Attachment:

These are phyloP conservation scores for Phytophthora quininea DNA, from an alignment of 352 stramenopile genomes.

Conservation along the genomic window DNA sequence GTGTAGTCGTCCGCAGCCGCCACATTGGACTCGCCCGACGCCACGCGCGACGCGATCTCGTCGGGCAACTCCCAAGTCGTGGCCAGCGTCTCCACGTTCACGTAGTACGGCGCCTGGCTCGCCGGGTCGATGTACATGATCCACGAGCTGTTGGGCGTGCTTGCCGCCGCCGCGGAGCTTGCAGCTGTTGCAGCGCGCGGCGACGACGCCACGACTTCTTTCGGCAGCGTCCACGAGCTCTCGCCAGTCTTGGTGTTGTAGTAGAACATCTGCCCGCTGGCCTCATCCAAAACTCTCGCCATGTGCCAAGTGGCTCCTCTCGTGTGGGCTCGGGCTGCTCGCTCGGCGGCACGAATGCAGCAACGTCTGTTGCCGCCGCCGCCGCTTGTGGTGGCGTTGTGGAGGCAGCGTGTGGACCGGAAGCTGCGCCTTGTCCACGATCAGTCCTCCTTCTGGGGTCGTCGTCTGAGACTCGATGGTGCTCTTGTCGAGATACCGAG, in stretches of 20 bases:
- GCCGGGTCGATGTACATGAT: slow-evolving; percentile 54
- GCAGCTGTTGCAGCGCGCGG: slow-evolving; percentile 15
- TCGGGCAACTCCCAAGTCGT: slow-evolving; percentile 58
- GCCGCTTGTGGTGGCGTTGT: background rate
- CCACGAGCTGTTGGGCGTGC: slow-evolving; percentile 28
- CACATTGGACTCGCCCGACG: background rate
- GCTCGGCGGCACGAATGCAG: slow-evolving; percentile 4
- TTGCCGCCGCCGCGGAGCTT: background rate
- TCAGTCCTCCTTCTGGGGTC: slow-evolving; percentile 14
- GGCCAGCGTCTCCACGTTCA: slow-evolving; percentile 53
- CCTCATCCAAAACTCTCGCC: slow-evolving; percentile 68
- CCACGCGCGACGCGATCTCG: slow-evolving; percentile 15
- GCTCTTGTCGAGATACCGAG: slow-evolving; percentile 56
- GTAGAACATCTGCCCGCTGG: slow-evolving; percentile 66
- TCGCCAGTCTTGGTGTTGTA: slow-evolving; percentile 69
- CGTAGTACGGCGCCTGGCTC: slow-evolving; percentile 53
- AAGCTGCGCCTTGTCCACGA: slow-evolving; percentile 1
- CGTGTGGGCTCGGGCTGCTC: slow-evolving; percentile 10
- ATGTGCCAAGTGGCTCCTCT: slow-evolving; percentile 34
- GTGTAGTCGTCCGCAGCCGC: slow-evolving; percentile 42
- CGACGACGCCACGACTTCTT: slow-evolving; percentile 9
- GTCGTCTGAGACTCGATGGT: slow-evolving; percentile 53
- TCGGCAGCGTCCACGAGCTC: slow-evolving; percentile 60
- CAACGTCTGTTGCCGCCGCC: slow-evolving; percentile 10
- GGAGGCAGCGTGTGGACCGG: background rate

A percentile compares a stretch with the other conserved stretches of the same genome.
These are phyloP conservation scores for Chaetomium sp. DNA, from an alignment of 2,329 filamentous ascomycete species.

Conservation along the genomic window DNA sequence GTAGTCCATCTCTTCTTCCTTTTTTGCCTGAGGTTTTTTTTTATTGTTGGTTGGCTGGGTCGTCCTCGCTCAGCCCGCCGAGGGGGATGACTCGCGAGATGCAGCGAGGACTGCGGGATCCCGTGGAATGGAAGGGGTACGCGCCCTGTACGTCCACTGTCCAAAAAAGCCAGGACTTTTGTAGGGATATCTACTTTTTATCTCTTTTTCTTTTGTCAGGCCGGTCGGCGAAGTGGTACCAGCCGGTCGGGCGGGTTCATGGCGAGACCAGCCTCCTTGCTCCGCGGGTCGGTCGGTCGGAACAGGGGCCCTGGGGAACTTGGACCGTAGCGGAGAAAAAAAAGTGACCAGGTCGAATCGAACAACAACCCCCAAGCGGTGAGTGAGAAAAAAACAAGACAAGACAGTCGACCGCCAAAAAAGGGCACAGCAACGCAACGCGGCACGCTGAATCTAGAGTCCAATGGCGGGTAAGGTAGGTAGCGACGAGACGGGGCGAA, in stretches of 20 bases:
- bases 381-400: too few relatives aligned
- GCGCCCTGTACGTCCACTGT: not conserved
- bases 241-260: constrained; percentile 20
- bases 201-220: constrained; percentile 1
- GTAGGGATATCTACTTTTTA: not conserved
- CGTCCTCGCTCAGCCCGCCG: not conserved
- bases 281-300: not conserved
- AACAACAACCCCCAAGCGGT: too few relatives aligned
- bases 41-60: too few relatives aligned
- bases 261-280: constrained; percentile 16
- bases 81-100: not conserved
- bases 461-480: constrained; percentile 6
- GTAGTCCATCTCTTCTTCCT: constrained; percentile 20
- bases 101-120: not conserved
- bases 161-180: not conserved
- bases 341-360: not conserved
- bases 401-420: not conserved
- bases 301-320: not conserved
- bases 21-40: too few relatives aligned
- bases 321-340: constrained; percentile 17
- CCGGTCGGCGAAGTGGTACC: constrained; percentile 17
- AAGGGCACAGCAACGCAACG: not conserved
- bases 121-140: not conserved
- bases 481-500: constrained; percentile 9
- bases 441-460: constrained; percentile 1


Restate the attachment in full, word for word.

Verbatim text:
These are phyloP conservation scores for Phytophthora quininea DNA, from an alignment of 352 stramenopile genomes.

Conservation along the genomic window DNA sequence GTGTAGTCGTCCGCAGCCGCCACATTGGACTCGCCCGACGCCACGCGCGACGCGATCTCGTCGGGCAACTCCCAAGTCGTGGCCAGCGTCTCCACGTTCACGTAGTACGGCGCCTGGCTCGCCGGGTCGATGTACATGATCCACGAGCTGTTGGGCGTGCTTGCCGCCGCCGCGGAGCTTGCAGCTGTTGCAGCGCGCGGCGACGACGCCACGACTTCTTTCGGCAGCGTCCACGAGCTCTCGCCAGTCTTGGTGTTGTAGTAGAACATCTGCCCGCTGGCCTCATCCAAAACTCTCGCCATGTGCCAAGTGGCTCCTCTCGTGTGGGCTCGGGCTGCTCGCTCGGCGGCACGAATGCAGCAACGTCTGTTGCCGCCGCCGCCGCTTGTGGTGGCGTTGTGGAGGCAGCGTGTGGACCGGAAGCTGCGCCTTGTCCACGATCAGTCCTCCTTCTGGGGTCGTCGTCTGAGACTCGATGGTGCTCTTGTCGAGATACCGAG, in stretches of 20 bases:
- GCCGGGTCGATGTACATGAT: slow-evolving; percentile 54
- GCAGCTGTTGCAGCGCGCGG: slow-evolving; percentile 15
- TCGGGCAACTCCCAAGTCGT: slow-evolving; percentile 58
- GCCGCTTGTGGTGGCGTTGT: background rate
- CCACGAGCTGTTGGGCGTGC: slow-evolving; percentile 28
- CACATTGGACTCGCCCGACG: background rate
- GCTCGGCGGCACGAATGCAG: slow-evolving; percentile 4
- TTGCCGCCGCCGCGGAGCTT: background rate
- TCAGTCCTCCTTCTGGGGTC: slow-evolving; percentile 14
- GGCCAGCGTCTCCACGTTCA: slow-evolving; percentile 53
- CCTCATCCAAAACTCTCGCC: slow-evolving; percentile 68
- CCACGCGCGACGCGATCTCG: slow-evolving; percentile 15
- GCTCTTGTCGAGATACCGAG: slow-evolving; percentile 56
- GTAGAACATCTGCCCGCTGG: slow-evolving; percentile 66
- TCGCCAGTCTTGGTGTTGTA: slow-evolving; percentile 69
- CGTAGTACGGCGCCTGGCTC: slow-evolving; percentile 53
- AAGCTGCGCCTTGTCCACGA: slow-evolving; percentile 1
- CGTGTGGGCTCGGGCTGCTC: slow-evolving; percentile 10
- ATGTGCCAAGTGGCTCCTCT: slow-evolving; percentile 34
- GTGTAGTCGTCCGCAGCCGC: slow-evolving; percentile 42
- CGACGACGCCACGACTTCTT: slow-evolving; percentile 9
- GTCGTCTGAGACTCGATGGT: slow-evolving; percentile 53
- TCGGCAGCGTCCACGAGCTC: slow-evolving; percentile 60
- CAACGTCTGTTGCCGCCGCC: slow-evolving; percentile 10
- GGAGGCAGCGTGTGGACCGG: background rate

A percentile compares a stretch with the other conserved stretches of the same genome.
These are phyloP conservation scores for Chaetomium sp. DNA, from an alignment of 2,329 filamentous ascomycete species.

Conservation along the genomic window DNA sequence GTAGTCCATCTCTTCTTCCTTTTTTGCCTGAGGTTTTTTTTTATTGTTGGTTGGCTGGGTCGTCCTCGCTCAGCCCGCCGAGGGGGATGACTCGCGAGATGCAGCGAGGACTGCGGGATCCCGTGGAATGGAAGGGGTACGCGCCCTGTACGTCCACTGTCCAAAAAAGCCAGGACTTTTGTAGGGATATCTACTTTTTATCTCTTTTTCTTTTGTCAGGCCGGTCGGCGAAGTGGTACCAGCCGGTCGGGCGGGTTCATGGCGAGACCAGCCTCCTTGCTCCGCGGGTCGGTCGGTCGGAACAGGGGCCCTGGGGAACTTGGACCGTAGCGGAGAAAAAAAAGTGACCAGGTCGAATCGAACAACAACCCCCAAGCGGTGAGTGAGAAAAAAACAAGACAAGACAGTCGACCGCCAAAAAAGGGCACAGCAACGCAACGCGGCACGCTGAATCTAGAGTCCAATGGCGGGTAAGGTAGGTAGCGACGAGACGGGGCGAA, in stretches of 20 bases:
- bases 381-400: too few relatives aligned
- GCGCCCTGTACGTCCACTGT: not conserved
- bases 241-260: constrained; percentile 20
- bases 201-220: constrained; percentile 1
- GTAGGGATATCTACTTTTTA: not conserved
- CGTCCTCGCTCAGCCCGCCG: not conserved
- bases 281-300: not conserved
- AACAACAACCCCCAAGCGGT: too few relatives aligned
- bases 41-60: too few relatives aligned
- bases 261-280: constrained; percentile 16
- bases 81-100: not conserved
- bases 461-480: constrained; percentile 6
- GTAGTCCATCTCTTCTTCCT: constrained; percentile 20
- bases 101-120: not conserved
- bases 161-180: not conserved
- bases 341-360: not conserved
- bases 401-420: not conserved
- bases 301-320: not conserved
- bases 21-40: too few relatives aligned
- bases 321-340: constrained; percentile 17
- CCGGTCGGCGAAGTGGTACC: constrained; percentile 17
- AAGGGCACAGCAACGCAACG: not conserved
- bases 121-140: not conserved
- bases 481-500: constrained; percentile 9
- bases 441-460: constrained; percentile 1